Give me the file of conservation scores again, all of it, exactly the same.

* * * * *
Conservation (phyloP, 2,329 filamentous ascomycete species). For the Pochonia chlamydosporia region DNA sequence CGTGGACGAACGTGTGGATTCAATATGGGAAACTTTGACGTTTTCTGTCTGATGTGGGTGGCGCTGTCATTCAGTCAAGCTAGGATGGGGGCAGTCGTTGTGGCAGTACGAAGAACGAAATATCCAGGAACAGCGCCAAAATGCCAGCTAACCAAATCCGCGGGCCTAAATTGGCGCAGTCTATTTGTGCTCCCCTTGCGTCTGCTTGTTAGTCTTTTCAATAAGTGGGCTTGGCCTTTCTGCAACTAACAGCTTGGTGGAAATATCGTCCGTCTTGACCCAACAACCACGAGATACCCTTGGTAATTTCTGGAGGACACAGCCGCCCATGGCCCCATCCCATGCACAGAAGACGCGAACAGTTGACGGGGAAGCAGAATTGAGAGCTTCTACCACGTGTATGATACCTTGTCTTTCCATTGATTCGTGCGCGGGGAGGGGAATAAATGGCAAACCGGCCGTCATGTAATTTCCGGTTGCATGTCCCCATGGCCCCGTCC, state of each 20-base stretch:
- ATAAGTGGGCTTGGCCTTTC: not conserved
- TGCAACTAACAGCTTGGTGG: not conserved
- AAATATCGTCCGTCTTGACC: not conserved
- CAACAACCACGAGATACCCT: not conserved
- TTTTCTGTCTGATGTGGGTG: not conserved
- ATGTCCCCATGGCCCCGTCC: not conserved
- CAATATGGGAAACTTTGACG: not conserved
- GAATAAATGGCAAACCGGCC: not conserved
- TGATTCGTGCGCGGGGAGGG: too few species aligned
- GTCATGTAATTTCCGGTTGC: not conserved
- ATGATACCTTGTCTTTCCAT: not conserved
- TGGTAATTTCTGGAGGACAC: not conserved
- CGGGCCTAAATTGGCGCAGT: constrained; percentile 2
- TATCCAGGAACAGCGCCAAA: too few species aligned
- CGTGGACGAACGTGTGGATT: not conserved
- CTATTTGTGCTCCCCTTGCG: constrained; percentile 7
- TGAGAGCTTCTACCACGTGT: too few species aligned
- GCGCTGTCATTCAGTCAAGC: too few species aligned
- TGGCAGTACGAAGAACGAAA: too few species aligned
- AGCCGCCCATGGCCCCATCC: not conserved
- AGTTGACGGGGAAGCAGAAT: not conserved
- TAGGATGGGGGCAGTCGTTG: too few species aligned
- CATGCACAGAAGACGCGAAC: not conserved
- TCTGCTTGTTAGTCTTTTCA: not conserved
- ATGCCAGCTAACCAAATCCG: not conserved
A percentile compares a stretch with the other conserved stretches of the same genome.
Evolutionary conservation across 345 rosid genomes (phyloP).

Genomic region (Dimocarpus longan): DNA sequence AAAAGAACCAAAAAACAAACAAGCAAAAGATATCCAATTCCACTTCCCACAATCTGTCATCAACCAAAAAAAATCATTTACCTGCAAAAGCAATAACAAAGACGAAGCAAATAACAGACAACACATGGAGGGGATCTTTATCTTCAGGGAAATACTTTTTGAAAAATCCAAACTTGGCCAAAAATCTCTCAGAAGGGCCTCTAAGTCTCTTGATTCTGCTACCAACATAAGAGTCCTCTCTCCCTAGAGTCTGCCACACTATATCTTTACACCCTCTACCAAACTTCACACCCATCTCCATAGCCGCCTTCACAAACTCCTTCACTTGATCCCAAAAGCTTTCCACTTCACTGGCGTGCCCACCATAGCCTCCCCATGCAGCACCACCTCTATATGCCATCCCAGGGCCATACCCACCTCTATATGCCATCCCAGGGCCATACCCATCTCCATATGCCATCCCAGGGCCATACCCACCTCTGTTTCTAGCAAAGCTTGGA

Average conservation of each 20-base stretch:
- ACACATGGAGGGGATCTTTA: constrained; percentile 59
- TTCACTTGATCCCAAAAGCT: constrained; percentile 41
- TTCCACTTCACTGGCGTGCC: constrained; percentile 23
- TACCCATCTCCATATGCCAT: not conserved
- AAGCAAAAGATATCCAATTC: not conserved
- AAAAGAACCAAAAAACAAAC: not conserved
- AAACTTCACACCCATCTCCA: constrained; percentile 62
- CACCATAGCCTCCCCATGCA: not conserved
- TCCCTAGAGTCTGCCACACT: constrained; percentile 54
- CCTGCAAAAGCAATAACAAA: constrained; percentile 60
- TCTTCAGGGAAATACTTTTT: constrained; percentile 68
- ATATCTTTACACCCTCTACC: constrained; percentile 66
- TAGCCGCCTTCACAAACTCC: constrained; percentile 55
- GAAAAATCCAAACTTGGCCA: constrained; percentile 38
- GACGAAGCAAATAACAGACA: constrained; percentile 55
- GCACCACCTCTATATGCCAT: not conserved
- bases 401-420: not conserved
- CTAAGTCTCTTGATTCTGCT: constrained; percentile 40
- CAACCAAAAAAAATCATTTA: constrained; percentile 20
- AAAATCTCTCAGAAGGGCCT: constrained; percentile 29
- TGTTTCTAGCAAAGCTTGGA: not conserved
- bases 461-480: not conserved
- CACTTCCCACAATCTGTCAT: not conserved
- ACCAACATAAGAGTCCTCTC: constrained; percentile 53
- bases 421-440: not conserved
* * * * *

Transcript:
Conservation (phyloP, 2,329 filamentous ascomycete species). For the Pochonia chlamydosporia region DNA sequence CGTGGACGAACGTGTGGATTCAATATGGGAAACTTTGACGTTTTCTGTCTGATGTGGGTGGCGCTGTCATTCAGTCAAGCTAGGATGGGGGCAGTCGTTGTGGCAGTACGAAGAACGAAATATCCAGGAACAGCGCCAAAATGCCAGCTAACCAAATCCGCGGGCCTAAATTGGCGCAGTCTATTTGTGCTCCCCTTGCGTCTGCTTGTTAGTCTTTTCAATAAGTGGGCTTGGCCTTTCTGCAACTAACAGCTTGGTGGAAATATCGTCCGTCTTGACCCAACAACCACGAGATACCCTTGGTAATTTCTGGAGGACACAGCCGCCCATGGCCCCATCCCATGCACAGAAGACGCGAACAGTTGACGGGGAAGCAGAATTGAGAGCTTCTACCACGTGTATGATACCTTGTCTTTCCATTGATTCGTGCGCGGGGAGGGGAATAAATGGCAAACCGGCCGTCATGTAATTTCCGGTTGCATGTCCCCATGGCCCCGTCC, state of each 20-base stretch:
- ATAAGTGGGCTTGGCCTTTC: not conserved
- TGCAACTAACAGCTTGGTGG: not conserved
- AAATATCGTCCGTCTTGACC: not conserved
- CAACAACCACGAGATACCCT: not conserved
- TTTTCTGTCTGATGTGGGTG: not conserved
- ATGTCCCCATGGCCCCGTCC: not conserved
- CAATATGGGAAACTTTGACG: not conserved
- GAATAAATGGCAAACCGGCC: not conserved
- TGATTCGTGCGCGGGGAGGG: too few species aligned
- GTCATGTAATTTCCGGTTGC: not conserved
- ATGATACCTTGTCTTTCCAT: not conserved
- TGGTAATTTCTGGAGGACAC: not conserved
- CGGGCCTAAATTGGCGCAGT: constrained; percentile 2
- TATCCAGGAACAGCGCCAAA: too few species aligned
- CGTGGACGAACGTGTGGATT: not conserved
- CTATTTGTGCTCCCCTTGCG: constrained; percentile 7
- TGAGAGCTTCTACCACGTGT: too few species aligned
- GCGCTGTCATTCAGTCAAGC: too few species aligned
- TGGCAGTACGAAGAACGAAA: too few species aligned
- AGCCGCCCATGGCCCCATCC: not conserved
- AGTTGACGGGGAAGCAGAAT: not conserved
- TAGGATGGGGGCAGTCGTTG: too few species aligned
- CATGCACAGAAGACGCGAAC: not conserved
- TCTGCTTGTTAGTCTTTTCA: not conserved
- ATGCCAGCTAACCAAATCCG: not conserved
A percentile compares a stretch with the other conserved stretches of the same genome.
Evolutionary conservation across 345 rosid genomes (phyloP).

Genomic region (Dimocarpus longan): DNA sequence AAAAGAACCAAAAAACAAACAAGCAAAAGATATCCAATTCCACTTCCCACAATCTGTCATCAACCAAAAAAAATCATTTACCTGCAAAAGCAATAACAAAGACGAAGCAAATAACAGACAACACATGGAGGGGATCTTTATCTTCAGGGAAATACTTTTTGAAAAATCCAAACTTGGCCAAAAATCTCTCAGAAGGGCCTCTAAGTCTCTTGATTCTGCTACCAACATAAGAGTCCTCTCTCCCTAGAGTCTGCCACACTATATCTTTACACCCTCTACCAAACTTCACACCCATCTCCATAGCCGCCTTCACAAACTCCTTCACTTGATCCCAAAAGCTTTCCACTTCACTGGCGTGCCCACCATAGCCTCCCCATGCAGCACCACCTCTATATGCCATCCCAGGGCCATACCCACCTCTATATGCCATCCCAGGGCCATACCCATCTCCATATGCCATCCCAGGGCCATACCCACCTCTGTTTCTAGCAAAGCTTGGA

Average conservation of each 20-base stretch:
- ACACATGGAGGGGATCTTTA: constrained; percentile 59
- TTCACTTGATCCCAAAAGCT: constrained; percentile 41
- TTCCACTTCACTGGCGTGCC: constrained; percentile 23
- TACCCATCTCCATATGCCAT: not conserved
- AAGCAAAAGATATCCAATTC: not conserved
- AAAAGAACCAAAAAACAAAC: not conserved
- AAACTTCACACCCATCTCCA: constrained; percentile 62
- CACCATAGCCTCCCCATGCA: not conserved
- TCCCTAGAGTCTGCCACACT: constrained; percentile 54
- CCTGCAAAAGCAATAACAAA: constrained; percentile 60
- TCTTCAGGGAAATACTTTTT: constrained; percentile 68
- ATATCTTTACACCCTCTACC: constrained; percentile 66
- TAGCCGCCTTCACAAACTCC: constrained; percentile 55
- GAAAAATCCAAACTTGGCCA: constrained; percentile 38
- GACGAAGCAAATAACAGACA: constrained; percentile 55
- GCACCACCTCTATATGCCAT: not conserved
- bases 401-420: not conserved
- CTAAGTCTCTTGATTCTGCT: constrained; percentile 40
- CAACCAAAAAAAATCATTTA: constrained; percentile 20
- AAAATCTCTCAGAAGGGCCT: constrained; percentile 29
- TGTTTCTAGCAAAGCTTGGA: not conserved
- bases 461-480: not conserved
- CACTTCCCACAATCTGTCAT: not conserved
- ACCAACATAAGAGTCCTCTC: constrained; percentile 53
- bases 421-440: not conserved